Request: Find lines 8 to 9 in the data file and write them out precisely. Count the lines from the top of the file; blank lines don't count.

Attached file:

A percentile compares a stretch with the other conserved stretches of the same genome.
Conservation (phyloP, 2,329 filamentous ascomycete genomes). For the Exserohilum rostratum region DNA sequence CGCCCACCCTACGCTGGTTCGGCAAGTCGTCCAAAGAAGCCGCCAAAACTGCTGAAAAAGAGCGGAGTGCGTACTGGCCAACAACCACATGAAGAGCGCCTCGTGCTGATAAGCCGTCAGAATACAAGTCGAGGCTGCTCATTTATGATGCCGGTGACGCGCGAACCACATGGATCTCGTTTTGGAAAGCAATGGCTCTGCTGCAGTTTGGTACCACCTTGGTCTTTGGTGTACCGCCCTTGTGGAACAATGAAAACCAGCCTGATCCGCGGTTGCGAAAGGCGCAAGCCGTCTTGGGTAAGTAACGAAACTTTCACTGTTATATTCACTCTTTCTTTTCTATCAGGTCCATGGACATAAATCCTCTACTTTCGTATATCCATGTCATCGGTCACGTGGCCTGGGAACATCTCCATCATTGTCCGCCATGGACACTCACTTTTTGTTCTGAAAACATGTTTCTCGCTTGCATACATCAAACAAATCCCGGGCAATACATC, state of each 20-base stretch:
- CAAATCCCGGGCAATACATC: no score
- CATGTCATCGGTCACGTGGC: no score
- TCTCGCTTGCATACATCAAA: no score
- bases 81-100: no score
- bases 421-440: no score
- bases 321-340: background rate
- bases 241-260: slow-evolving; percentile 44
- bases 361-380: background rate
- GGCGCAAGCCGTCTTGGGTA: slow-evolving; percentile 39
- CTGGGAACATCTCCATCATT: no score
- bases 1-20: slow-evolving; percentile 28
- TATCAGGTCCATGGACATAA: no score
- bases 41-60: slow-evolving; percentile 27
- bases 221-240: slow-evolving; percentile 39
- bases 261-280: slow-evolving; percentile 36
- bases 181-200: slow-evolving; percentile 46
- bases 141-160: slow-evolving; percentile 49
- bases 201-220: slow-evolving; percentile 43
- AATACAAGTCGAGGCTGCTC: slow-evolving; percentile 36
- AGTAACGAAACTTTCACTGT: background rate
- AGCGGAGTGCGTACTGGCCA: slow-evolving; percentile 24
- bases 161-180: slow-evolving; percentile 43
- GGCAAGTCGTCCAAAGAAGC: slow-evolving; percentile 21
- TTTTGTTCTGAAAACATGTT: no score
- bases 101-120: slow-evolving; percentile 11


- bases 321-340: background rate
- bases 241-260: slow-evolving; percentile 44